On April 3, China’s State Council declared that the country would recognize Saturday, April 4, as a day of mourning for those who sacrificed and died in the novel coronavirus (COVID-19) pandemic.
According to the official announcement, all Chinese citizens would mourn in three minutes of silence at 10 a.m., during which air defense warning vehicles’ horns would blast out across the country.
All Chinese flags would be flown at half-mast in the country, as well as at overseas embassies. In addition, all public entertainment would be canceled for the day.
Due to the pandemic, entertainment such as sports venues, gyms, music concerts, cinemas, and KTVs still haven’t opened yet in China. After the Council’s decision was announced, two major Chinese game publishers, Tencent and NetEase, announced that they would shut down all their gaming product services for the China region, including Mainland China, Taiwan, Hong Kong, and Macau, starting from Saturday midnight. Meanwhile, all companies’ logos went gray as a sign of solidarity.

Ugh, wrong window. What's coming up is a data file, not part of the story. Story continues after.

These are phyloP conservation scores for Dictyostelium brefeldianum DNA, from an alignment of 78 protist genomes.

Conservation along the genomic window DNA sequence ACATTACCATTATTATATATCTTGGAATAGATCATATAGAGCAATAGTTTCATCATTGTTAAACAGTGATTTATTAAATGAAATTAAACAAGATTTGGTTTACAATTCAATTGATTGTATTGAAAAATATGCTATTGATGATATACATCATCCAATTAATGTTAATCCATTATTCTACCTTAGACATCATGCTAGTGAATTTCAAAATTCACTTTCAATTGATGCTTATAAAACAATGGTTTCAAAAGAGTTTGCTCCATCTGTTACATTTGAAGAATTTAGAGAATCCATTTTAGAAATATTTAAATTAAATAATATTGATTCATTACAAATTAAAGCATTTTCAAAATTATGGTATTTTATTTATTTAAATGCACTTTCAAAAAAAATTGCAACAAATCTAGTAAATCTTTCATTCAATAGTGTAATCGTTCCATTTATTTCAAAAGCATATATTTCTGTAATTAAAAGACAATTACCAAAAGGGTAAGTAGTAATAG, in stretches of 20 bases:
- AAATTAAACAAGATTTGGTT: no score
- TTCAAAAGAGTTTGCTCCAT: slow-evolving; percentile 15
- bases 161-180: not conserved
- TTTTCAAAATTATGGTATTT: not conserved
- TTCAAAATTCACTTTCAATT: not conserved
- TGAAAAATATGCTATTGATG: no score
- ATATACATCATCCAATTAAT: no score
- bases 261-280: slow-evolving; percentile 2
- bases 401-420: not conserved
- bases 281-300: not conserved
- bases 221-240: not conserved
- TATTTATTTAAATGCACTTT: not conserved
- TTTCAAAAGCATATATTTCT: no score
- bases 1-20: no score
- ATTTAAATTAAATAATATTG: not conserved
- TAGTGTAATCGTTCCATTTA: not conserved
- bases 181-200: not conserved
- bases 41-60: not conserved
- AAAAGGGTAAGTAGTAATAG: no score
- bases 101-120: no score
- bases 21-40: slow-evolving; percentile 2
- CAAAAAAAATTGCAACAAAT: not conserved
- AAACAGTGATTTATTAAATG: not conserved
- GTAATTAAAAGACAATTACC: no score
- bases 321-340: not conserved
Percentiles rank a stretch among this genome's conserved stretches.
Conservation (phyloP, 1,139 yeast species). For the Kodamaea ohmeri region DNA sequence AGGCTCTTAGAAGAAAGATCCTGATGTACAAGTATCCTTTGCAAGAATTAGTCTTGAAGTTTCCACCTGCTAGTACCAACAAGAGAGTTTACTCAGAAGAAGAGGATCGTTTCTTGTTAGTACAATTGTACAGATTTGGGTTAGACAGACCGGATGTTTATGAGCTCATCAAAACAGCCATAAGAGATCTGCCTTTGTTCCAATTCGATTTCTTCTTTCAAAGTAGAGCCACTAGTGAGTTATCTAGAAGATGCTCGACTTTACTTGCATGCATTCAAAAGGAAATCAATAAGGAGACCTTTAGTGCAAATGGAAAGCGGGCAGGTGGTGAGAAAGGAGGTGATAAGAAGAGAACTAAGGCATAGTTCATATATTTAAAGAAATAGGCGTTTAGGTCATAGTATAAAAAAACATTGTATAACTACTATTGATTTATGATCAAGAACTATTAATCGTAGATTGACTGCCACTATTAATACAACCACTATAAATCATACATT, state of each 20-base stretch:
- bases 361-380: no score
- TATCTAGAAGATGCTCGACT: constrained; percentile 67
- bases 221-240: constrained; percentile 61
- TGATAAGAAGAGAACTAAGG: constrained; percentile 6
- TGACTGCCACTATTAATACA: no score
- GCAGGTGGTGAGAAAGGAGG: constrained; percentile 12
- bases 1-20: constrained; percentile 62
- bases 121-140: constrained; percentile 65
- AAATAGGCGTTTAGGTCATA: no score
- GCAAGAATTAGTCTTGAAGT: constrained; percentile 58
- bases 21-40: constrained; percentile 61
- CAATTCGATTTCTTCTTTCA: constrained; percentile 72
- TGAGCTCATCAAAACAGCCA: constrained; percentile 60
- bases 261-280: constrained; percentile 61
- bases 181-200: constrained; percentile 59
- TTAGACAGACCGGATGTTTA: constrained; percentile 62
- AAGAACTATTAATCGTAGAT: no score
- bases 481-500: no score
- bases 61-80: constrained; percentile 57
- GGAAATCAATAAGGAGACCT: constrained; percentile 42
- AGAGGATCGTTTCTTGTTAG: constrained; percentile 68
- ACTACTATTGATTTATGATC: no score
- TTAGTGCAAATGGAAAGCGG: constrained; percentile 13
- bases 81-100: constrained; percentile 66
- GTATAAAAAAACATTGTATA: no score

Later on, all Chinese game publishers followed and shut down their services, including PC, mobile, and console games and game-related services. It should be noted that video and livestreaming platforms in China also closed services, including iQIY, Douyu, and Huya. All online e-sports competitions were also suspended.
The day of mourning is also the traditional Chinese festival “Chun Ming,” the day that Chinese people would normally go back to their hometown and mourn their past family members and ancestors. Unfortunately, during the pandemic, most Chinese people would not be able to make that journey.
In May 2008, China experienced an 8.0 earthquake in the city of Wenchuan, causing 70,000 deaths and thousands of people missing. China held a period of mourning for three days in the same way.